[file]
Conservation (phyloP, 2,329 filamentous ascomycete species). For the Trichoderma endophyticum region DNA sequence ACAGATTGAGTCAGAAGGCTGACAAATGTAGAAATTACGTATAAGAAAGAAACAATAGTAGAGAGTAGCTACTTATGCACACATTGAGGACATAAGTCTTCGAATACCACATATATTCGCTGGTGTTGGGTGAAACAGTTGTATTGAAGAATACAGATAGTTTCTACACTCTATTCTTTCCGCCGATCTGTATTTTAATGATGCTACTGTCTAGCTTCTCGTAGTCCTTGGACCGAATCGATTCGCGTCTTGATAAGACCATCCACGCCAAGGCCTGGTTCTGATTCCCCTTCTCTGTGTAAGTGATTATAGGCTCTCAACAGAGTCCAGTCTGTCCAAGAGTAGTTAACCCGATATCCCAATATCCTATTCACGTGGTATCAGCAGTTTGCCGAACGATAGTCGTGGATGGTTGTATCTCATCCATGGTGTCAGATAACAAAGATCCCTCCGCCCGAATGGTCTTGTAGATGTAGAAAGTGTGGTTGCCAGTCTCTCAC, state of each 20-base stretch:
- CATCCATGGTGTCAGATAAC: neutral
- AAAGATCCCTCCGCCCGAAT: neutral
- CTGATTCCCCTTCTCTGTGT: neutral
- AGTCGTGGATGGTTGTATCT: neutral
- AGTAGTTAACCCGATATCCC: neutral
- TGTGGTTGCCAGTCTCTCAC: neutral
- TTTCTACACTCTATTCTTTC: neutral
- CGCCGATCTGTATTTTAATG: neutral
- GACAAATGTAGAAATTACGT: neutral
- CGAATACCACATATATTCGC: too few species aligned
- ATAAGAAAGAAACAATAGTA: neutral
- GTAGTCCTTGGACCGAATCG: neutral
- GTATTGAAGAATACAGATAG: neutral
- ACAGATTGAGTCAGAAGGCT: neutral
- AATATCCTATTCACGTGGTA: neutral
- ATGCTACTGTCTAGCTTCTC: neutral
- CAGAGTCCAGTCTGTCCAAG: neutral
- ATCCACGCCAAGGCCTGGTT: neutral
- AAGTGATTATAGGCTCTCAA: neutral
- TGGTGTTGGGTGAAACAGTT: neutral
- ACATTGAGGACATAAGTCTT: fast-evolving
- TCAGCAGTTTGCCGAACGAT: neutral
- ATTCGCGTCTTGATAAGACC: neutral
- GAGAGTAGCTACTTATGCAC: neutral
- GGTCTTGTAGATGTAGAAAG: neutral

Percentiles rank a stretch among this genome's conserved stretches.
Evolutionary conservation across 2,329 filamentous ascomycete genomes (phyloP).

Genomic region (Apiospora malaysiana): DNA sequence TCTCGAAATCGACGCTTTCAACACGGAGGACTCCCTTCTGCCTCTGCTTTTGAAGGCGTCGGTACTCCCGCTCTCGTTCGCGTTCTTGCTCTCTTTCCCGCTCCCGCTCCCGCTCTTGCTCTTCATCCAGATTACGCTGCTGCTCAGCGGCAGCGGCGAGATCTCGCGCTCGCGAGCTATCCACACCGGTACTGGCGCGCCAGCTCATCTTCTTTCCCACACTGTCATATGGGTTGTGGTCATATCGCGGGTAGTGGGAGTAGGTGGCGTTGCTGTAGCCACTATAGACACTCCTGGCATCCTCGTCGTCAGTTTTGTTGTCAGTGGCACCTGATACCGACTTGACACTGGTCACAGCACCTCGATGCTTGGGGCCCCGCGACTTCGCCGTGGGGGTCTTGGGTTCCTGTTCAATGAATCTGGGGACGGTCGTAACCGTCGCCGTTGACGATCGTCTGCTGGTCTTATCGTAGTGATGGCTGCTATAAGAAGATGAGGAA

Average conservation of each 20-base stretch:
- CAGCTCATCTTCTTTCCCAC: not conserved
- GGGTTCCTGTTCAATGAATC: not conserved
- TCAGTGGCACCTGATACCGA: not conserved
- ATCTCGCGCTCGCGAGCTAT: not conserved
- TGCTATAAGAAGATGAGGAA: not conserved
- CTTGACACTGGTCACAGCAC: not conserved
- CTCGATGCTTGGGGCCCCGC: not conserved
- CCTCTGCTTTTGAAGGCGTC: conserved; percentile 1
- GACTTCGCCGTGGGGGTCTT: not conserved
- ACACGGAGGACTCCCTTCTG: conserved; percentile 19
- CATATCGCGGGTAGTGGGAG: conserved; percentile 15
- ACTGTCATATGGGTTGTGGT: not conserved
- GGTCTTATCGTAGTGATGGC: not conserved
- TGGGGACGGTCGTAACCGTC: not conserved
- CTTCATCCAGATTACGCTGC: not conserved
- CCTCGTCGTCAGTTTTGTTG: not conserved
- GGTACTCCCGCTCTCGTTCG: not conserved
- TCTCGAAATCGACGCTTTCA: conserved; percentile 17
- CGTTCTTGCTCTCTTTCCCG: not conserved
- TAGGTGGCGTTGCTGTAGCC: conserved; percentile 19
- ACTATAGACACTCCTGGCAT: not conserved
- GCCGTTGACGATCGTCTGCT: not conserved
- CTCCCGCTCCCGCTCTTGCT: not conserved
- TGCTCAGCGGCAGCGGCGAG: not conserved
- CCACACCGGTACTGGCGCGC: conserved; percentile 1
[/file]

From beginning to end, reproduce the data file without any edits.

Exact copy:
Conservation (phyloP, 2,329 filamentous ascomycete species). For the Trichoderma endophyticum region DNA sequence ACAGATTGAGTCAGAAGGCTGACAAATGTAGAAATTACGTATAAGAAAGAAACAATAGTAGAGAGTAGCTACTTATGCACACATTGAGGACATAAGTCTTCGAATACCACATATATTCGCTGGTGTTGGGTGAAACAGTTGTATTGAAGAATACAGATAGTTTCTACACTCTATTCTTTCCGCCGATCTGTATTTTAATGATGCTACTGTCTAGCTTCTCGTAGTCCTTGGACCGAATCGATTCGCGTCTTGATAAGACCATCCACGCCAAGGCCTGGTTCTGATTCCCCTTCTCTGTGTAAGTGATTATAGGCTCTCAACAGAGTCCAGTCTGTCCAAGAGTAGTTAACCCGATATCCCAATATCCTATTCACGTGGTATCAGCAGTTTGCCGAACGATAGTCGTGGATGGTTGTATCTCATCCATGGTGTCAGATAACAAAGATCCCTCCGCCCGAATGGTCTTGTAGATGTAGAAAGTGTGGTTGCCAGTCTCTCAC, state of each 20-base stretch:
- CATCCATGGTGTCAGATAAC: neutral
- AAAGATCCCTCCGCCCGAAT: neutral
- CTGATTCCCCTTCTCTGTGT: neutral
- AGTCGTGGATGGTTGTATCT: neutral
- AGTAGTTAACCCGATATCCC: neutral
- TGTGGTTGCCAGTCTCTCAC: neutral
- TTTCTACACTCTATTCTTTC: neutral
- CGCCGATCTGTATTTTAATG: neutral
- GACAAATGTAGAAATTACGT: neutral
- CGAATACCACATATATTCGC: too few species aligned
- ATAAGAAAGAAACAATAGTA: neutral
- GTAGTCCTTGGACCGAATCG: neutral
- GTATTGAAGAATACAGATAG: neutral
- ACAGATTGAGTCAGAAGGCT: neutral
- AATATCCTATTCACGTGGTA: neutral
- ATGCTACTGTCTAGCTTCTC: neutral
- CAGAGTCCAGTCTGTCCAAG: neutral
- ATCCACGCCAAGGCCTGGTT: neutral
- AAGTGATTATAGGCTCTCAA: neutral
- TGGTGTTGGGTGAAACAGTT: neutral
- ACATTGAGGACATAAGTCTT: fast-evolving
- TCAGCAGTTTGCCGAACGAT: neutral
- ATTCGCGTCTTGATAAGACC: neutral
- GAGAGTAGCTACTTATGCAC: neutral
- GGTCTTGTAGATGTAGAAAG: neutral

Percentiles rank a stretch among this genome's conserved stretches.
Evolutionary conservation across 2,329 filamentous ascomycete genomes (phyloP).

Genomic region (Apiospora malaysiana): DNA sequence TCTCGAAATCGACGCTTTCAACACGGAGGACTCCCTTCTGCCTCTGCTTTTGAAGGCGTCGGTACTCCCGCTCTCGTTCGCGTTCTTGCTCTCTTTCCCGCTCCCGCTCCCGCTCTTGCTCTTCATCCAGATTACGCTGCTGCTCAGCGGCAGCGGCGAGATCTCGCGCTCGCGAGCTATCCACACCGGTACTGGCGCGCCAGCTCATCTTCTTTCCCACACTGTCATATGGGTTGTGGTCATATCGCGGGTAGTGGGAGTAGGTGGCGTTGCTGTAGCCACTATAGACACTCCTGGCATCCTCGTCGTCAGTTTTGTTGTCAGTGGCACCTGATACCGACTTGACACTGGTCACAGCACCTCGATGCTTGGGGCCCCGCGACTTCGCCGTGGGGGTCTTGGGTTCCTGTTCAATGAATCTGGGGACGGTCGTAACCGTCGCCGTTGACGATCGTCTGCTGGTCTTATCGTAGTGATGGCTGCTATAAGAAGATGAGGAA

Average conservation of each 20-base stretch:
- CAGCTCATCTTCTTTCCCAC: not conserved
- GGGTTCCTGTTCAATGAATC: not conserved
- TCAGTGGCACCTGATACCGA: not conserved
- ATCTCGCGCTCGCGAGCTAT: not conserved
- TGCTATAAGAAGATGAGGAA: not conserved
- CTTGACACTGGTCACAGCAC: not conserved
- CTCGATGCTTGGGGCCCCGC: not conserved
- CCTCTGCTTTTGAAGGCGTC: conserved; percentile 1
- GACTTCGCCGTGGGGGTCTT: not conserved
- ACACGGAGGACTCCCTTCTG: conserved; percentile 19
- CATATCGCGGGTAGTGGGAG: conserved; percentile 15
- ACTGTCATATGGGTTGTGGT: not conserved
- GGTCTTATCGTAGTGATGGC: not conserved
- TGGGGACGGTCGTAACCGTC: not conserved
- CTTCATCCAGATTACGCTGC: not conserved
- CCTCGTCGTCAGTTTTGTTG: not conserved
- GGTACTCCCGCTCTCGTTCG: not conserved
- TCTCGAAATCGACGCTTTCA: conserved; percentile 17
- CGTTCTTGCTCTCTTTCCCG: not conserved
- TAGGTGGCGTTGCTGTAGCC: conserved; percentile 19
- ACTATAGACACTCCTGGCAT: not conserved
- GCCGTTGACGATCGTCTGCT: not conserved
- CTCCCGCTCCCGCTCTTGCT: not conserved
- TGCTCAGCGGCAGCGGCGAG: not conserved
- CCACACCGGTACTGGCGCGC: conserved; percentile 1